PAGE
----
Laws of exponents
Laws of exponents help us to simplify terms containing exponents. We derive these laws here using some good examples
A little reminder before we derive these laws of exponents:
Recall that 2 × 2 × 2 = 2
^{3}
We call 2 the base and 3 the exponent.
Let us now try to perform the following multiplication:
2
^{3} × 2
^{2}
2
^{3} × 2
^{2} = (2 × 2 × 2) × (2 × 2) = 2 × 2 × 2 × 2 × 2 = 2
^{5}
Notice that we can get the same answer by adding the exponents
3 + 2 = 5
In the same way,
4
^{3} × 4
^{4} = (4 × 4 × 4) × (4 × 4 × 4 × 4)= 4
^{7}
In general, add exponents to multiply numbers with the same base
Law #1: a
^{n} × a
^{m} = a
^{n + m}
If a stands for any number, a × a × a × a = a
^{4}
By the same token,
If a stands for any number, a × a × a × a × a × a × a = a
^{7}
a
^{4} × a
^{7} = a
^{4 + 7} = a
^{11}
We get
5 × 5 × 5 × 5 × 5 × 5 × 5 × 5
/
5 × 5 × 5 × 5 × 5
Rewrite the problem:
We get
5 × 5 × 5 × 5 × 5
/
5 × 5 × 5 × 5 × 5
× 5 × 5 × 5
Notice that
5 × 5 × 5 × 5 × 5
/
5 × 5 × 5 × 5 × 5
= 1
The reason for this is that whenever you divide something by the same thing, the answer is always 1
The problem becomes 1 × 5 × 5 × 5 = 5 × 5 × 5 = 5
^{3}
Notice that you can get the same answer if you do 8  5 = 3
Let's do also
7^{15}
/
7^{9}
We get
7 × 7 × 7 × 7 × 7 × 7 × 7 × 7 × 7 × 7 × 7 × 7 × 7 × 7 × 7
/
7 × 7 × 7 × 7 × 7 × 7 × 7 × 7 × 7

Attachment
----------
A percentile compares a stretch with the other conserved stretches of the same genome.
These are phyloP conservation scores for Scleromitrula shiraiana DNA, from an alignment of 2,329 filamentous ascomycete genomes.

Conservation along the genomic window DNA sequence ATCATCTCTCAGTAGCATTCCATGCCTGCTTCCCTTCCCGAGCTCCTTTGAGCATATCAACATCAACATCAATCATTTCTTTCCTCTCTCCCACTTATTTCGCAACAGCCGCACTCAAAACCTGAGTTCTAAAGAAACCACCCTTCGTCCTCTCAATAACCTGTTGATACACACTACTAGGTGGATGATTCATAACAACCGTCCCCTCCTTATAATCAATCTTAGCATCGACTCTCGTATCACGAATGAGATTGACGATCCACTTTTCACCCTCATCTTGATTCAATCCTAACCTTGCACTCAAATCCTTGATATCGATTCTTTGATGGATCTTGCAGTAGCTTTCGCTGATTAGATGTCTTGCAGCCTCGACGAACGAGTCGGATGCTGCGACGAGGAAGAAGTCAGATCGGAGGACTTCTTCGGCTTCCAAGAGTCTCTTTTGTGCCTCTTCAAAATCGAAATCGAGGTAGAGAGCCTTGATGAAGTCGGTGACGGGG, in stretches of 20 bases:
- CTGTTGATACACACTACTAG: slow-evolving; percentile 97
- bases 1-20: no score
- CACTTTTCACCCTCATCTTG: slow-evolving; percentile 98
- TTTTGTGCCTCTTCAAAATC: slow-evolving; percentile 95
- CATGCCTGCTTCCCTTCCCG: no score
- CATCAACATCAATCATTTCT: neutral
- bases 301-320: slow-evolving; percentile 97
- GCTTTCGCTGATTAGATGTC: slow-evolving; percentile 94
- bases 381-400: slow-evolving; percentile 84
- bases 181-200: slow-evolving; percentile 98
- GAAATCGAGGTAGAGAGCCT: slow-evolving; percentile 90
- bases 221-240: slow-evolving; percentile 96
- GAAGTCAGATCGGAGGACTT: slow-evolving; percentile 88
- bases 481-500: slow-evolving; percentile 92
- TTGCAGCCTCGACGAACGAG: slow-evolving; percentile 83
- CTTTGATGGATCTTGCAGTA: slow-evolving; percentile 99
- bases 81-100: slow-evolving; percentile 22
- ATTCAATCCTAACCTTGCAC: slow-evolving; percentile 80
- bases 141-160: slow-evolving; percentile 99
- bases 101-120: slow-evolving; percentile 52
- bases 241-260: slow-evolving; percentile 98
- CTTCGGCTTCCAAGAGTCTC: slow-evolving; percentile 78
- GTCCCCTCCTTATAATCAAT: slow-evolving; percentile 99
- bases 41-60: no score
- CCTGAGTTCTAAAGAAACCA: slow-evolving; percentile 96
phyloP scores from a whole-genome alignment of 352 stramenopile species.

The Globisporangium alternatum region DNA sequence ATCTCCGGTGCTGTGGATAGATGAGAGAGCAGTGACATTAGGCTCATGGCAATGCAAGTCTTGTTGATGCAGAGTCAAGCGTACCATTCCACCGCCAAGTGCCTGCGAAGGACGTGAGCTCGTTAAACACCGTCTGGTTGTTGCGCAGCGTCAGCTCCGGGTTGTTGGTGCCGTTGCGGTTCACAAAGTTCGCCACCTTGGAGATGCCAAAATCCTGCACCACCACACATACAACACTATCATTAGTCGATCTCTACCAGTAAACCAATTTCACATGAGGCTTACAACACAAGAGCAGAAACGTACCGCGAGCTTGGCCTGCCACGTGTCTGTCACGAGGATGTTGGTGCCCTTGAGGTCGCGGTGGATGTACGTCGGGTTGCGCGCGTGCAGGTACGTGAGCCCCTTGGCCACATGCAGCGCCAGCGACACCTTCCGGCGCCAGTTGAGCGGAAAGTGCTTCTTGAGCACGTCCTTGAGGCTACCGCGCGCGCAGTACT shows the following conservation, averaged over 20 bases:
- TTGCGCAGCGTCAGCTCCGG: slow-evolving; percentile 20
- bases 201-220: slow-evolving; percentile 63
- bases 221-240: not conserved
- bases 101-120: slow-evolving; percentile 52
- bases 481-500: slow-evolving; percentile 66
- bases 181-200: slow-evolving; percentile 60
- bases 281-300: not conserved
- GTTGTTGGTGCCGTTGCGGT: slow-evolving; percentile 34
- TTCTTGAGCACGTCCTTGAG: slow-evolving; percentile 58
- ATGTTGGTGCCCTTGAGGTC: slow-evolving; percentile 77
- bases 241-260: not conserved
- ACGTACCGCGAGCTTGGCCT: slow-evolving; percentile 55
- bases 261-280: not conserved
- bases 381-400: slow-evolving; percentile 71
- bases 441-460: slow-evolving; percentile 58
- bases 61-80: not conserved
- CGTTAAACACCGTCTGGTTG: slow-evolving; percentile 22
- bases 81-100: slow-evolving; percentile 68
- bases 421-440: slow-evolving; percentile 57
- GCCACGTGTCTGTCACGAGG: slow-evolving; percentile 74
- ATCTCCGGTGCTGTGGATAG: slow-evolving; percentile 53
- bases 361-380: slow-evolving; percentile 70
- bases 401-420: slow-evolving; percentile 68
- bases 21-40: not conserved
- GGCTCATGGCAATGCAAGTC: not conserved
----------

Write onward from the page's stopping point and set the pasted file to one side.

Rewrite the problem:
We get
7 × 7 × 7 × 7 × 7 × 7 × 7 × 7 × 7
/
7 × 7 × 7 × 7 × 7 × 7 × 7 × 7 × 7
× 7 × 7 × 7 × 7 × 7 × 7
Notice Once again that
7 × 7 × 7 × 7 × 7 × 7 × 7 × 7 × 7
/
7 × 7 × 7 × 7 × 7 × 7 × 7 × 7 × 7
= 1
The reason for this is that whenever you divide something by the same thing, the answer is always 1
The problem becomes 1 × 7 × 7 × 7 × 7 × 7 × 7 = 7
^{6}
Notice that you can get the same answer if you do 15  9 = 6
In general, when dividing with exponents, you can just subtract the exponent of the denominator from the exponent of the numerator.
Law #2:
a^{m}
/
a^{n}
= a
^{m  n}
What about
7^{9}
/
7^{15}
It is the same problem as before. However, this this time 9 is on top and 15 is at the bottom
We can just use the formula
a^{m}
/
a^{n}
= a
^{m  n}
7^{9}
/
7^{15}
= 7
^{9  15} = 7
^{6}
Try now (8
^{3})
^{4}
An important observation:
In (
8^{3})
^{4}, the blue part is the base now and 4 is the exponent
Therefore, you can multiply
8^{3} by itself 4 times.
8^{3} ×
8^{3} ×
8^{3} ×
8^{3} =
8^{3 + 3 + 3 + 3} =
8^{12}
Notice that you can get 12 by multiplying 3 and 4 since 3 × 4 = 12
Law #3: (a
^{n})
^{m} = a
^{n × m}
All the laws of exponents are very useful, especially the last one.
The last makes it easy to simplify (6
^{5})
^{200}
Just multiply 5 and 200 to get 1000 and the answer is 6
^{1000}

Sep 01, 18 04:07 PM
These heart of algebra questions will help you prepare to take the math portion of the SAT
Read More
New math lessons
Your email is safe with us. We will only use it to inform you about new math lessons.